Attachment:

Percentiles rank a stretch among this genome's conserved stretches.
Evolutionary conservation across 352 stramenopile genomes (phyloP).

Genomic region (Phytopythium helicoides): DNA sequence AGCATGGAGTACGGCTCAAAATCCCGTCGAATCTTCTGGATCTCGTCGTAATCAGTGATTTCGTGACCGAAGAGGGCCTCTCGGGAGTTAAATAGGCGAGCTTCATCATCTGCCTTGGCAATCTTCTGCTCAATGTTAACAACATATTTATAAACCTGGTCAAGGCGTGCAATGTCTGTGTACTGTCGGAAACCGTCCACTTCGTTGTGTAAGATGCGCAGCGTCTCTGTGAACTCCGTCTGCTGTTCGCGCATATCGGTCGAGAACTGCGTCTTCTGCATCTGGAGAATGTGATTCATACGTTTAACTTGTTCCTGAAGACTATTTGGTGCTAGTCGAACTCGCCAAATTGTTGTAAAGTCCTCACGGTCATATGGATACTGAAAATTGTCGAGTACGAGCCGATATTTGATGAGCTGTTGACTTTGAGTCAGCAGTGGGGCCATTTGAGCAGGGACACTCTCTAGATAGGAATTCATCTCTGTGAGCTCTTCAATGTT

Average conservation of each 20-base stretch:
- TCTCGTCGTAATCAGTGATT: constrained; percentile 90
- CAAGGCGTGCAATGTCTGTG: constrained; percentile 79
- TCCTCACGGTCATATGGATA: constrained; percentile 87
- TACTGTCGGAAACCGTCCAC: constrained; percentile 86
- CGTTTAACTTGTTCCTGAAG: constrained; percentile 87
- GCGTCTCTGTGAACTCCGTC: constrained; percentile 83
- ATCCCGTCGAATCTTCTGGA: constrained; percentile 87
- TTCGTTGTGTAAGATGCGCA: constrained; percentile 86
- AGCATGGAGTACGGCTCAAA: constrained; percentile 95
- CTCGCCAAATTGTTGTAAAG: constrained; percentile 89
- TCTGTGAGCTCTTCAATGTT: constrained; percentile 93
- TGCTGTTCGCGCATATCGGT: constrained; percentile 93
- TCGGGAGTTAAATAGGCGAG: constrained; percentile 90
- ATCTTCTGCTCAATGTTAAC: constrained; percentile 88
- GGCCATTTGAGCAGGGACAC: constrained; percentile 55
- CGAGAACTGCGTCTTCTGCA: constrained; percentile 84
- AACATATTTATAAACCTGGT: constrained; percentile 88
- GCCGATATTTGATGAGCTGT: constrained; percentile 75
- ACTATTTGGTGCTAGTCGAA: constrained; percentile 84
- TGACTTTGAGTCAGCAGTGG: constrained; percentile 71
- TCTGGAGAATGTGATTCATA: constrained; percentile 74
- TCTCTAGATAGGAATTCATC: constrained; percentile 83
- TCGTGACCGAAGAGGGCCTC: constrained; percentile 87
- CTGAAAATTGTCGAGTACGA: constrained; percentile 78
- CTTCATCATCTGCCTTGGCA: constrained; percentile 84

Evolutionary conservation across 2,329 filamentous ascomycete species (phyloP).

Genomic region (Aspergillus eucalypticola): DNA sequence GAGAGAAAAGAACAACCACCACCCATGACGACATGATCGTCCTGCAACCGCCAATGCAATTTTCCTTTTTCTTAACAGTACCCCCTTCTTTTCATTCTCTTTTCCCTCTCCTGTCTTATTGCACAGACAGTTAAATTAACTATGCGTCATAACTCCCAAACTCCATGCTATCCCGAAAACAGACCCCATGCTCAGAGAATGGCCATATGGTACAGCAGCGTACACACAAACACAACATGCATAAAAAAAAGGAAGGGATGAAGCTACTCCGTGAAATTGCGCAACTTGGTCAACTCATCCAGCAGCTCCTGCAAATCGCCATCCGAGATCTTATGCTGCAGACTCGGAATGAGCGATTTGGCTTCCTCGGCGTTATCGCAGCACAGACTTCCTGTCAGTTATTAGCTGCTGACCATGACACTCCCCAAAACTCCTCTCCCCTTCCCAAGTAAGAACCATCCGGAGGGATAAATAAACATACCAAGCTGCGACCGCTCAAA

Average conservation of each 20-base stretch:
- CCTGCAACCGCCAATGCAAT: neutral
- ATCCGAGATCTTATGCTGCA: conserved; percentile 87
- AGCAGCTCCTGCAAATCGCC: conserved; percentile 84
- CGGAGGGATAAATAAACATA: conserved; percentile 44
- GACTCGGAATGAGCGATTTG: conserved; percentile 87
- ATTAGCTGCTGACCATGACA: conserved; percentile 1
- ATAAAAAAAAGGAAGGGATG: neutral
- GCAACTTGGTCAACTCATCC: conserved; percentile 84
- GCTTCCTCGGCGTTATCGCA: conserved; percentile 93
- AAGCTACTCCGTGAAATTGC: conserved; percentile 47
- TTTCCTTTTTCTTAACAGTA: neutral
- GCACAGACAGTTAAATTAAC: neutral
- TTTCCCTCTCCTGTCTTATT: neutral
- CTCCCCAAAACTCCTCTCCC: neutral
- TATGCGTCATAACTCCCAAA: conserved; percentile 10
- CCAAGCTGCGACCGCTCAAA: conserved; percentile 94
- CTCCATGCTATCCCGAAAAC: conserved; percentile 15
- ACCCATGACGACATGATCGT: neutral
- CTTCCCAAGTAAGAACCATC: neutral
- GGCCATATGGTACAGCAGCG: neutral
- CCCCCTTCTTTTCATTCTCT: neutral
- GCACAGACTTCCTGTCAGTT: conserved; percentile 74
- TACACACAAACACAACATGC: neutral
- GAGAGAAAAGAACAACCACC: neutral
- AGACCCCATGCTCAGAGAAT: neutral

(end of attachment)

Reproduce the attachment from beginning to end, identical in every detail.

Percentiles rank a stretch among this genome's conserved stretches.
Evolutionary conservation across 352 stramenopile genomes (phyloP).

Genomic region (Phytopythium helicoides): DNA sequence AGCATGGAGTACGGCTCAAAATCCCGTCGAATCTTCTGGATCTCGTCGTAATCAGTGATTTCGTGACCGAAGAGGGCCTCTCGGGAGTTAAATAGGCGAGCTTCATCATCTGCCTTGGCAATCTTCTGCTCAATGTTAACAACATATTTATAAACCTGGTCAAGGCGTGCAATGTCTGTGTACTGTCGGAAACCGTCCACTTCGTTGTGTAAGATGCGCAGCGTCTCTGTGAACTCCGTCTGCTGTTCGCGCATATCGGTCGAGAACTGCGTCTTCTGCATCTGGAGAATGTGATTCATACGTTTAACTTGTTCCTGAAGACTATTTGGTGCTAGTCGAACTCGCCAAATTGTTGTAAAGTCCTCACGGTCATATGGATACTGAAAATTGTCGAGTACGAGCCGATATTTGATGAGCTGTTGACTTTGAGTCAGCAGTGGGGCCATTTGAGCAGGGACACTCTCTAGATAGGAATTCATCTCTGTGAGCTCTTCAATGTT

Average conservation of each 20-base stretch:
- TCTCGTCGTAATCAGTGATT: constrained; percentile 90
- CAAGGCGTGCAATGTCTGTG: constrained; percentile 79
- TCCTCACGGTCATATGGATA: constrained; percentile 87
- TACTGTCGGAAACCGTCCAC: constrained; percentile 86
- CGTTTAACTTGTTCCTGAAG: constrained; percentile 87
- GCGTCTCTGTGAACTCCGTC: constrained; percentile 83
- ATCCCGTCGAATCTTCTGGA: constrained; percentile 87
- TTCGTTGTGTAAGATGCGCA: constrained; percentile 86
- AGCATGGAGTACGGCTCAAA: constrained; percentile 95
- CTCGCCAAATTGTTGTAAAG: constrained; percentile 89
- TCTGTGAGCTCTTCAATGTT: constrained; percentile 93
- TGCTGTTCGCGCATATCGGT: constrained; percentile 93
- TCGGGAGTTAAATAGGCGAG: constrained; percentile 90
- ATCTTCTGCTCAATGTTAAC: constrained; percentile 88
- GGCCATTTGAGCAGGGACAC: constrained; percentile 55
- CGAGAACTGCGTCTTCTGCA: constrained; percentile 84
- AACATATTTATAAACCTGGT: constrained; percentile 88
- GCCGATATTTGATGAGCTGT: constrained; percentile 75
- ACTATTTGGTGCTAGTCGAA: constrained; percentile 84
- TGACTTTGAGTCAGCAGTGG: constrained; percentile 71
- TCTGGAGAATGTGATTCATA: constrained; percentile 74
- TCTCTAGATAGGAATTCATC: constrained; percentile 83
- TCGTGACCGAAGAGGGCCTC: constrained; percentile 87
- CTGAAAATTGTCGAGTACGA: constrained; percentile 78
- CTTCATCATCTGCCTTGGCA: constrained; percentile 84

Evolutionary conservation across 2,329 filamentous ascomycete species (phyloP).

Genomic region (Aspergillus eucalypticola): DNA sequence GAGAGAAAAGAACAACCACCACCCATGACGACATGATCGTCCTGCAACCGCCAATGCAATTTTCCTTTTTCTTAACAGTACCCCCTTCTTTTCATTCTCTTTTCCCTCTCCTGTCTTATTGCACAGACAGTTAAATTAACTATGCGTCATAACTCCCAAACTCCATGCTATCCCGAAAACAGACCCCATGCTCAGAGAATGGCCATATGGTACAGCAGCGTACACACAAACACAACATGCATAAAAAAAAGGAAGGGATGAAGCTACTCCGTGAAATTGCGCAACTTGGTCAACTCATCCAGCAGCTCCTGCAAATCGCCATCCGAGATCTTATGCTGCAGACTCGGAATGAGCGATTTGGCTTCCTCGGCGTTATCGCAGCACAGACTTCCTGTCAGTTATTAGCTGCTGACCATGACACTCCCCAAAACTCCTCTCCCCTTCCCAAGTAAGAACCATCCGGAGGGATAAATAAACATACCAAGCTGCGACCGCTCAAA

Average conservation of each 20-base stretch:
- CCTGCAACCGCCAATGCAAT: neutral
- ATCCGAGATCTTATGCTGCA: conserved; percentile 87
- AGCAGCTCCTGCAAATCGCC: conserved; percentile 84
- CGGAGGGATAAATAAACATA: conserved; percentile 44
- GACTCGGAATGAGCGATTTG: conserved; percentile 87
- ATTAGCTGCTGACCATGACA: conserved; percentile 1
- ATAAAAAAAAGGAAGGGATG: neutral
- GCAACTTGGTCAACTCATCC: conserved; percentile 84
- GCTTCCTCGGCGTTATCGCA: conserved; percentile 93
- AAGCTACTCCGTGAAATTGC: conserved; percentile 47
- TTTCCTTTTTCTTAACAGTA: neutral
- GCACAGACAGTTAAATTAAC: neutral
- TTTCCCTCTCCTGTCTTATT: neutral
- CTCCCCAAAACTCCTCTCCC: neutral
- TATGCGTCATAACTCCCAAA: conserved; percentile 10
- CCAAGCTGCGACCGCTCAAA: conserved; percentile 94
- CTCCATGCTATCCCGAAAAC: conserved; percentile 15
- ACCCATGACGACATGATCGT: neutral
- CTTCCCAAGTAAGAACCATC: neutral
- GGCCATATGGTACAGCAGCG: neutral
- CCCCCTTCTTTTCATTCTCT: neutral
- GCACAGACTTCCTGTCAGTT: conserved; percentile 74
- TACACACAAACACAACATGC: neutral
- GAGAGAAAAGAACAACCACC: neutral
- AGACCCCATGCTCAGAGAAT: neutral